While many of the locations listed in the book are now designated 'Areas of Outstanding Natural Beauty', not all the dense woodland is unspoilt or fly-tipping free or even all that friendly – there were areas where locals advised the authors not to hang around for too long as they were now so rundown and isolated that these shaded glades were ripe for muggings or the doing of rude things in the dark (and by which I refer to not the kind of 'dogging' that the Hound of the Baskervilles would be likely to make an appearance at). Of course, should this be your thing then this section of the book may also be for you!

The area singled out as being major ‘no-go’ or certainly ‘watch your back at’ is the suitably-named ‘Scratchwood’ nature reserve at Mill Hill, used in the 1970 location shoot for ' Scars of Dracula' as well as (one of my favourite Hammer horrors) 1969’s 'Taste the Blood of Dracula' for which we are reliably informed: “According to the web, the wood and car park has developed a dubious reputation with voyeurs and people allegedly cruising for sex (the police even suggesting this is encouraging muggings at the site) – so be warned if casually location hunting as you may have more than just Dracula to worry about!”

I remember once exploring local woodland, a beautiful and seemingly unspoilt area, at dusk - with family in tow. As we retraced our steps to the car, suddenly the area seemed unexpectedly more popular. There were 4x4s scattered everywhere with single men mostly sitting alone in the driver seats. Headlights started to come on. Old condom packets, I suddenly noticed, littered the ground. It was like a scene from 'Village of the Damned' but with horny older men instead of scary young kids.

Clearly, if you do go delving into hidden woodland it’s best to know whether you are in a safe and clean area or not. This book lets you know and spares your blushes. Luckily most of the locations Hammer used that exist today, such as Black Park, remain as lush and gorgeous as when they were first seen on the big screen. Although, there is a reminisce from Christopher Lee about the time he filmed scenes in the Black Park lake for 1961’s 'The Pirates of Blood River' in which the entire crew ended up chest high in the muddy water: “It was agonising,” remembers Lee, “because your boots filled with water and there was God knows how much mud and broken glass in this lake which we found out later was condemned.”

Halfway during the reading of this book, I developed the urge to go out and explore some of the locations mentioned; and I did. I focused in on two areas of initial interest. First up was the unspoilt picture postcard beauty of the village of Hambleden in Buckinghamshire, listed in the Domesday Book of 1086 as ‘Hanbledene’. This village was used for Hammer’s 1966 shoot on the film 'The Witches' that starred Joan Fontaine who had acquired the rights to the novel 'The Devil’s Own' by Norah Loft (that had been written under the pseudonym ‘Peter Curtis’). This book was then adapted into the screenplay of 'The Witches' by Nigel (Quatermass) Kneale.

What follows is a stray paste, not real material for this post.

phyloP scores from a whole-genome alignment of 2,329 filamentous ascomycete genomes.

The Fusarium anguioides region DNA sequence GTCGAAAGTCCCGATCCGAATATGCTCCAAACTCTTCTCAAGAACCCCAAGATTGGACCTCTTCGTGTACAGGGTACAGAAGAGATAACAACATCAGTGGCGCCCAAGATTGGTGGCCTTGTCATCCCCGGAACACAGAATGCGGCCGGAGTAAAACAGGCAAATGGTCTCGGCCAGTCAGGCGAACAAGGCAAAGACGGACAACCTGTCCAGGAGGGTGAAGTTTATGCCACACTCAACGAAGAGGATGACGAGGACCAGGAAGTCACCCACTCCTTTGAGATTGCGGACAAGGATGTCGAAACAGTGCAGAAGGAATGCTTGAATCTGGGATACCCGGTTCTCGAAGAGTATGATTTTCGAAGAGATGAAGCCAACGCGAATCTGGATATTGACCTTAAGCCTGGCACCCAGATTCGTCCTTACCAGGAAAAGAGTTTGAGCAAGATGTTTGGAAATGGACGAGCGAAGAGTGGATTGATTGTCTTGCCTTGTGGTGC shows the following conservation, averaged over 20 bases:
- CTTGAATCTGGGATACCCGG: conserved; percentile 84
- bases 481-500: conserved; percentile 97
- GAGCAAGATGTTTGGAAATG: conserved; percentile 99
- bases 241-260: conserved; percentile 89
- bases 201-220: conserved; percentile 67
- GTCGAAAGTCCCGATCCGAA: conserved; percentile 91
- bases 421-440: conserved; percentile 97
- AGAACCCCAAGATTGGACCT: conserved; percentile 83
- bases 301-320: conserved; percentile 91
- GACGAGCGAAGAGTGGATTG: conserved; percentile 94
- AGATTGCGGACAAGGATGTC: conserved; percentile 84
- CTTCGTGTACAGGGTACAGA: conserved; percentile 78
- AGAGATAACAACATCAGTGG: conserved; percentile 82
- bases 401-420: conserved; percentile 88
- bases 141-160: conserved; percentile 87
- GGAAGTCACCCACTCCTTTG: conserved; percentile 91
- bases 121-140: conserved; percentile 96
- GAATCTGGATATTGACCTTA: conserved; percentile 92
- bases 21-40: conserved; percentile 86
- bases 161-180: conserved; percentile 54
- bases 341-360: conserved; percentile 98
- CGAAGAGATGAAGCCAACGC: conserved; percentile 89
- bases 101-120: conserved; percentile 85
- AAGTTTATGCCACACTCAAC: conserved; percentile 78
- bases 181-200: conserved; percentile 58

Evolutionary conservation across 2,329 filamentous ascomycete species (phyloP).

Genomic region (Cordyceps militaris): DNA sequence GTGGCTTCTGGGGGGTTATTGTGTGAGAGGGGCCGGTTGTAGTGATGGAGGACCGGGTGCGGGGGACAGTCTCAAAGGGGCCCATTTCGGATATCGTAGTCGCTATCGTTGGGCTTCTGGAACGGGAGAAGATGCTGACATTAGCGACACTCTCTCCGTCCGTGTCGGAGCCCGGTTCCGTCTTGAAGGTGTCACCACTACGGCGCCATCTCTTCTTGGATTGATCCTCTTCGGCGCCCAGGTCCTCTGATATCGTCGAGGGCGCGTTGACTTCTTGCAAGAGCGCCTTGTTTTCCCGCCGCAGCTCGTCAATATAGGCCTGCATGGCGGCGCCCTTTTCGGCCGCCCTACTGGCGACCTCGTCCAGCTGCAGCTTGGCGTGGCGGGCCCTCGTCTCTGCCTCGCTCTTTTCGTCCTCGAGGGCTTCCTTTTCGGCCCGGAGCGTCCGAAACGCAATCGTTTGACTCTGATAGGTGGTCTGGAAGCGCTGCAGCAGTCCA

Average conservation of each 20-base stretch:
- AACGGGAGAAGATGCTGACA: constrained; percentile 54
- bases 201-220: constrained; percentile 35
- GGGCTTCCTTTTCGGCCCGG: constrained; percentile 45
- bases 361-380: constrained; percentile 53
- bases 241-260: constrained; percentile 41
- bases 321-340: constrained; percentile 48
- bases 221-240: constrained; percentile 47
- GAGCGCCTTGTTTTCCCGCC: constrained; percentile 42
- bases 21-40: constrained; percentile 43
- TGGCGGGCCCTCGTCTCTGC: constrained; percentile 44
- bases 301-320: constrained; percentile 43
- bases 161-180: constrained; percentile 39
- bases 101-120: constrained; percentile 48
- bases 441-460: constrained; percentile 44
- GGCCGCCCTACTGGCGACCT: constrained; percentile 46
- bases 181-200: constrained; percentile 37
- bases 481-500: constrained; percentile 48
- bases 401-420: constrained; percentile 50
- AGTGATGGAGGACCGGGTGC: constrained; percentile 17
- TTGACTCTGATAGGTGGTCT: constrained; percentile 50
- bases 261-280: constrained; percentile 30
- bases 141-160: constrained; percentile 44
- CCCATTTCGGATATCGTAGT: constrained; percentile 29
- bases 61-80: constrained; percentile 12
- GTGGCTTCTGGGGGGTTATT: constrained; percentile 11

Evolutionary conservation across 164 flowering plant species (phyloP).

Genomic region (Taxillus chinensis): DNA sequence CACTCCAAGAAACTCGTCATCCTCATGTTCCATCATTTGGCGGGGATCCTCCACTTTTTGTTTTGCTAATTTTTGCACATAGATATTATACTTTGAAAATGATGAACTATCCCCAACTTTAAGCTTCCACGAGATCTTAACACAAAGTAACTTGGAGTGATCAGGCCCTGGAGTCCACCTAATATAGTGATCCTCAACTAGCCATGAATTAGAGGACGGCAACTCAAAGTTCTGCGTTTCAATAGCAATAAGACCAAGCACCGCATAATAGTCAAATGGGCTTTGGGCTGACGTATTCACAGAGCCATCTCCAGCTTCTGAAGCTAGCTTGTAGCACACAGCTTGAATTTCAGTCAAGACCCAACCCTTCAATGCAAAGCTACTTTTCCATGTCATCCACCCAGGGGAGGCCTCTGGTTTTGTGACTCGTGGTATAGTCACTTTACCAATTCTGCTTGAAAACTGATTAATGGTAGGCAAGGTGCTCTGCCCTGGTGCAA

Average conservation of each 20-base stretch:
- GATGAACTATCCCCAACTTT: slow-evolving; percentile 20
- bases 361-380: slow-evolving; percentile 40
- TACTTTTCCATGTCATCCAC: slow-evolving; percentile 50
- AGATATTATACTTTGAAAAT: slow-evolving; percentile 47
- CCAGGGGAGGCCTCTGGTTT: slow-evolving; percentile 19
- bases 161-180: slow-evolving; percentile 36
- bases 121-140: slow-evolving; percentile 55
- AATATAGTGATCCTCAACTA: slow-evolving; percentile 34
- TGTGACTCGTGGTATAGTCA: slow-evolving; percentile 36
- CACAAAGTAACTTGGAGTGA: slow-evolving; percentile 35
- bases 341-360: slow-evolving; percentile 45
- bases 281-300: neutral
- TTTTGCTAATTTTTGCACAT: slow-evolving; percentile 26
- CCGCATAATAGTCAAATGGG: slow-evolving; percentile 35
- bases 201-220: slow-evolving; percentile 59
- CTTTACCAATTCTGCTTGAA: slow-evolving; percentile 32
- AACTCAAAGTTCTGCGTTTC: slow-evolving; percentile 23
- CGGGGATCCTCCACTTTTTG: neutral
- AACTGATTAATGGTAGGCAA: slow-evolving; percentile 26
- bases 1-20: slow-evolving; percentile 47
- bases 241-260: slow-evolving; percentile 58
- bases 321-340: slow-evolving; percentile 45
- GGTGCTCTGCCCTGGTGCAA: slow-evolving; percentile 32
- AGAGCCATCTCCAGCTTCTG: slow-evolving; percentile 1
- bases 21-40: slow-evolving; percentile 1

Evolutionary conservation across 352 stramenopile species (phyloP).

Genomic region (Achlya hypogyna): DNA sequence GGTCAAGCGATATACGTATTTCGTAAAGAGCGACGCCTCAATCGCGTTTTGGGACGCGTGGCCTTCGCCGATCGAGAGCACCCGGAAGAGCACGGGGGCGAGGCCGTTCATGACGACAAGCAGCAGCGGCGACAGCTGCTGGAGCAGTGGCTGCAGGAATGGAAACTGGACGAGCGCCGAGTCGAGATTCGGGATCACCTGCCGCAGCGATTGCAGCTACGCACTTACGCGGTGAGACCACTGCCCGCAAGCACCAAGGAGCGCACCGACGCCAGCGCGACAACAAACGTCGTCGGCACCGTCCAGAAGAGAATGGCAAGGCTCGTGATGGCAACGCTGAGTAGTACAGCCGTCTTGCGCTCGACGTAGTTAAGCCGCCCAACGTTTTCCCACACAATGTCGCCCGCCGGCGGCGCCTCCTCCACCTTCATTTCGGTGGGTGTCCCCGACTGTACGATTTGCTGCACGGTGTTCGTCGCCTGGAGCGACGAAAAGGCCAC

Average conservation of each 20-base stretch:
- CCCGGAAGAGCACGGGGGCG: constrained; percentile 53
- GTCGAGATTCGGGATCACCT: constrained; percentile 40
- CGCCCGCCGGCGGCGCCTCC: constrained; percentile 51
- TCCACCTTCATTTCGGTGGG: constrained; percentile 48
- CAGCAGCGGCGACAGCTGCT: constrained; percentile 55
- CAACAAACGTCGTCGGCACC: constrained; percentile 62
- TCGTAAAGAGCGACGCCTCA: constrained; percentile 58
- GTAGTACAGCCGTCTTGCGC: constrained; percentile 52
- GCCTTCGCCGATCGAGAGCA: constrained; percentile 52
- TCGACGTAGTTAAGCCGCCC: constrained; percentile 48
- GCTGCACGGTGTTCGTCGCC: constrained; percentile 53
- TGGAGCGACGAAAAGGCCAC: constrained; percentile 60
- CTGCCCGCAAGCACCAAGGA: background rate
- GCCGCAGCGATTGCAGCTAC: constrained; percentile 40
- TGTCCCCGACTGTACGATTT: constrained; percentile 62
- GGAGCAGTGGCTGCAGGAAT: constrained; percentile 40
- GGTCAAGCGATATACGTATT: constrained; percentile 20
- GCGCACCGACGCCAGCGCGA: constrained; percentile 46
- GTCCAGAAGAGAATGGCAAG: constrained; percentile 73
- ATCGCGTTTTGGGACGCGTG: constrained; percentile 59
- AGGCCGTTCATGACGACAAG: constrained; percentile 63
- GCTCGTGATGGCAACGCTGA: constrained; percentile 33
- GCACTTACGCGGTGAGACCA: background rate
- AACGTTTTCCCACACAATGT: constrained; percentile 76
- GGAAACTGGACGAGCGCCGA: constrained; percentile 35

Not far from the village of Hambleden is the imposing and mysterious mausoleum of Sir Francis Dashwood (the founder of the Hellfire Club, and a man of dubious repute whose club was also a probable inspiration for Hammer’s 'Taste the Blood of Dracula') to be found above the village of West Wycombe. This was the location used for the climatic scenes of 1976’s 'To the Devil a Daughter', featuring Christopher Lee and Nastassja Kinski. The film was based on the Dennis Wheatley novel, who was also a personal friend of Christopher Lee at the time.

Hambleden itself, the site of 'The Witches', remains untouched by modern day invasions of High Street stores or tourists. I took a picture of the local Butcher’s shop called ‘Wheelers’ that you can spot in the movie and that - perhaps unexpectedly - remains unchanged to this day (as seen in a series of comparison shots in the book, including one taken by the Hammer art department showing their measuring stick in use!).

There’s a wonderful tearoom in the village too that’s part of the post office (also trebling up as the local store!) on the village square where an elderly couple, a single family and a weather-beaten farmer sipped at cups of tea and nibbled cakes on the day I visited.